The Wizard of Oz
Question: Do you think The Wizard of Oz provided Americans with the hope that their dreams could come true, or do you think that the movie might have made Americans even more upset with their own reality?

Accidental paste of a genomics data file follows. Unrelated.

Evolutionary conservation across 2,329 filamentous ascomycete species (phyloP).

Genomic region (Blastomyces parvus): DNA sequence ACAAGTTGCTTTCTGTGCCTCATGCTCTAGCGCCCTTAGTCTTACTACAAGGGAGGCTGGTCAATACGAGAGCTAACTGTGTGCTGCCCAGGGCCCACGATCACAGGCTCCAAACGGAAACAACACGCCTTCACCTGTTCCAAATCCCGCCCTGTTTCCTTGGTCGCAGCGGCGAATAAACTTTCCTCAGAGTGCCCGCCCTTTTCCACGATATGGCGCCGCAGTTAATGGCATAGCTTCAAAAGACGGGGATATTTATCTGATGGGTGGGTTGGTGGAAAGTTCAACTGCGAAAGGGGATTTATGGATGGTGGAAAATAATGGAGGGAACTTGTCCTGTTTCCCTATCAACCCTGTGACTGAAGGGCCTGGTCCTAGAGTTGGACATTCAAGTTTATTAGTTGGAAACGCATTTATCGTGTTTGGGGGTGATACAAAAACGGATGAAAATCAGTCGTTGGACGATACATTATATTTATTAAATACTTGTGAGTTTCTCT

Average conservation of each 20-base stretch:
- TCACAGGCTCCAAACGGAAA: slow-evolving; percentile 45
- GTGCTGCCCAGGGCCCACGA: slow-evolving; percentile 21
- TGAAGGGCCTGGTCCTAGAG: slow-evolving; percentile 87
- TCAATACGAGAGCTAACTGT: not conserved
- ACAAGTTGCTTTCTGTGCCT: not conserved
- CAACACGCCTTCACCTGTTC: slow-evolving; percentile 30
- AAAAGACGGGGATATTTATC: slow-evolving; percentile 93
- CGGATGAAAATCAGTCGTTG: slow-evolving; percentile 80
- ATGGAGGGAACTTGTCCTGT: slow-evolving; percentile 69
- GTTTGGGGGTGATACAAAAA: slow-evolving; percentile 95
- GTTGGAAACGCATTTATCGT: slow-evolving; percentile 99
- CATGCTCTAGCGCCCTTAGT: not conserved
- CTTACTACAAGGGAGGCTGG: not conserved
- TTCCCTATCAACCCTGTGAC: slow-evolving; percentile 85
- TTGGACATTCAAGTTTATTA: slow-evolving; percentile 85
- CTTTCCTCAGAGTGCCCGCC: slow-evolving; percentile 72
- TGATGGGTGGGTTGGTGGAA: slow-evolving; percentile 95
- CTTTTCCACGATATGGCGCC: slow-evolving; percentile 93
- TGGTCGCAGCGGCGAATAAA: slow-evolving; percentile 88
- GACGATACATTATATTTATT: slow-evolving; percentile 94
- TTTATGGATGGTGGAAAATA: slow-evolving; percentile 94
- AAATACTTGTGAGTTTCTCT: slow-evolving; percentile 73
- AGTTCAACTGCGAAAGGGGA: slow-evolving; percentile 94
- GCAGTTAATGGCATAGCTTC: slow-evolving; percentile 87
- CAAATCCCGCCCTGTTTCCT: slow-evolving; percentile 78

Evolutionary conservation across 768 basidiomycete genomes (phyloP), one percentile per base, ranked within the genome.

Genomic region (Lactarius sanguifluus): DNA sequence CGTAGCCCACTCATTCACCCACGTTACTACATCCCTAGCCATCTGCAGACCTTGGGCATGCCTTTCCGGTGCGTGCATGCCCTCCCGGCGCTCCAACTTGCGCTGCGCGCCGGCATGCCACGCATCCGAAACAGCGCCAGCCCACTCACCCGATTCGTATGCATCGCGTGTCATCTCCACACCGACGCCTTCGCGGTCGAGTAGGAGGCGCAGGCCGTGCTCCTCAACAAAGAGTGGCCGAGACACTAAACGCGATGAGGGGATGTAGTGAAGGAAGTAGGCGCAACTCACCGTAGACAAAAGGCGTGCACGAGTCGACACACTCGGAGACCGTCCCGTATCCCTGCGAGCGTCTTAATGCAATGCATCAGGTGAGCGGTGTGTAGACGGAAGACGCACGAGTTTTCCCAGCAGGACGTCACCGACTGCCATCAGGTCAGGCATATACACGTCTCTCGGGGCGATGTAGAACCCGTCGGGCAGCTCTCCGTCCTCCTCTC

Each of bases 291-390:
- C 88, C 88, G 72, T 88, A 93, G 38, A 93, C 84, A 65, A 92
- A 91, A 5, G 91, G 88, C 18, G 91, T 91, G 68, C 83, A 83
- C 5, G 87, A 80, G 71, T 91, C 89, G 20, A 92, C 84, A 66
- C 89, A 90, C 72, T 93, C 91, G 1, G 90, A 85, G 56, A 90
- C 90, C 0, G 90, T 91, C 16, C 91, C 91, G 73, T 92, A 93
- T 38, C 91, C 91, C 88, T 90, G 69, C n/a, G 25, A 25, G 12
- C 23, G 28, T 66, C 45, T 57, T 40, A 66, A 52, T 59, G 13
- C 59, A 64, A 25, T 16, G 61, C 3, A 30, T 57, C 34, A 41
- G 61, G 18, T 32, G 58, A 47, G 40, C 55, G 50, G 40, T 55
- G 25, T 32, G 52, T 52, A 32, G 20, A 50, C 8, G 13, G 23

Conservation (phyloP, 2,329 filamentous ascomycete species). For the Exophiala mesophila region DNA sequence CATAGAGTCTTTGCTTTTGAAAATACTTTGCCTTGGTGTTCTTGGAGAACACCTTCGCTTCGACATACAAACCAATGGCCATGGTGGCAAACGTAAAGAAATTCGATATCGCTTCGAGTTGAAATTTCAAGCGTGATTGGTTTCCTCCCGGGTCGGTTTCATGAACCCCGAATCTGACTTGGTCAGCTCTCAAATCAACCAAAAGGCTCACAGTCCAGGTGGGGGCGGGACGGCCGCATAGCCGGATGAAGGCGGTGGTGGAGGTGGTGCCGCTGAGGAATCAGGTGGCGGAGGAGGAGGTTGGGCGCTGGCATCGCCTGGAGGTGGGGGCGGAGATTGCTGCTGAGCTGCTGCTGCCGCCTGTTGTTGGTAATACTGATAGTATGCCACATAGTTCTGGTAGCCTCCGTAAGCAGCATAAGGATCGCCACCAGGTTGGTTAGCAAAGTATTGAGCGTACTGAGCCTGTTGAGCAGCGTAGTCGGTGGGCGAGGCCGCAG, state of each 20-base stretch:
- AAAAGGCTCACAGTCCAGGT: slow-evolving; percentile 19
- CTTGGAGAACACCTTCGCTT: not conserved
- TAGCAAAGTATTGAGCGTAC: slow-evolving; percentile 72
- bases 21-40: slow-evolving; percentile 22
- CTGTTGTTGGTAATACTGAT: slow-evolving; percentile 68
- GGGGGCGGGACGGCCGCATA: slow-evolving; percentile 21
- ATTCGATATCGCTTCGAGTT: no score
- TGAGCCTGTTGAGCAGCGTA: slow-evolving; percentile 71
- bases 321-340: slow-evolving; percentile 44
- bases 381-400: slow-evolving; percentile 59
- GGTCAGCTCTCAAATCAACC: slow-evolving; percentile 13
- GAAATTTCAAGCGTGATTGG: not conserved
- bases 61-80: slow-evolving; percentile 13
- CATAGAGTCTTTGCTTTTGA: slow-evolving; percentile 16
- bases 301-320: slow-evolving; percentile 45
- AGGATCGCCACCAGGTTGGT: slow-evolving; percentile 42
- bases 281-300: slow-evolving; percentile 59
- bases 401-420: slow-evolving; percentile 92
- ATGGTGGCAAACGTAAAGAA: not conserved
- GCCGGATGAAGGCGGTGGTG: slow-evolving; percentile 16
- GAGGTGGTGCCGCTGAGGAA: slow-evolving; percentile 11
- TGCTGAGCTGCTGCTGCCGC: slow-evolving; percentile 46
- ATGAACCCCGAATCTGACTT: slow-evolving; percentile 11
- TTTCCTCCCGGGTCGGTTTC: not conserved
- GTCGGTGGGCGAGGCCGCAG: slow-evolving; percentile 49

Every human being faces their own demons and troubles. We try to escape them – some do it through their own battles, but most of us just want to forget, even if it is for a little while. After our moment in paradise is over, we can face our burdens with a new strength provided by escapism. Movies, books, music, poetry and art were just a few ways for artists to express themselves and for the audience to get lost in. This audience mostly consisted of middle-class average Americans, who worked hard and long. Escapism was very popular during the time of the Great Depression in the US. During the day people would work hard for their money, fight for their survival and try to keep their heads up through all of the difficulties, but during the evening they would scatter around town just to find someplace to relax. Most Americans would go around town and search for folks with similar interests. People would always love to go to bars and have a few drinks, exchange stories and laugh. The motion pictures, though, have always been a silent awe – sitting there and enjoying the entertainment unfold before your eyes was pretty magical, even for our day and time in the 21st century. The Wizard of Oz was a hit movie that came out in 1939. The light colorful drawings and the flamboyant set kept the viewers satisfied and yearning for more. Since it was one of the first movies with color, it was quite the success. The special effects in the delightful motion picture kept the audience growing bigger and bigger. Special effects were used in the movie quite often, which seem pretty silly to our 21st century technologically advanced brains, but in fact seemed very impressive at the time. Because of all these technical improvements from the previous movies and...
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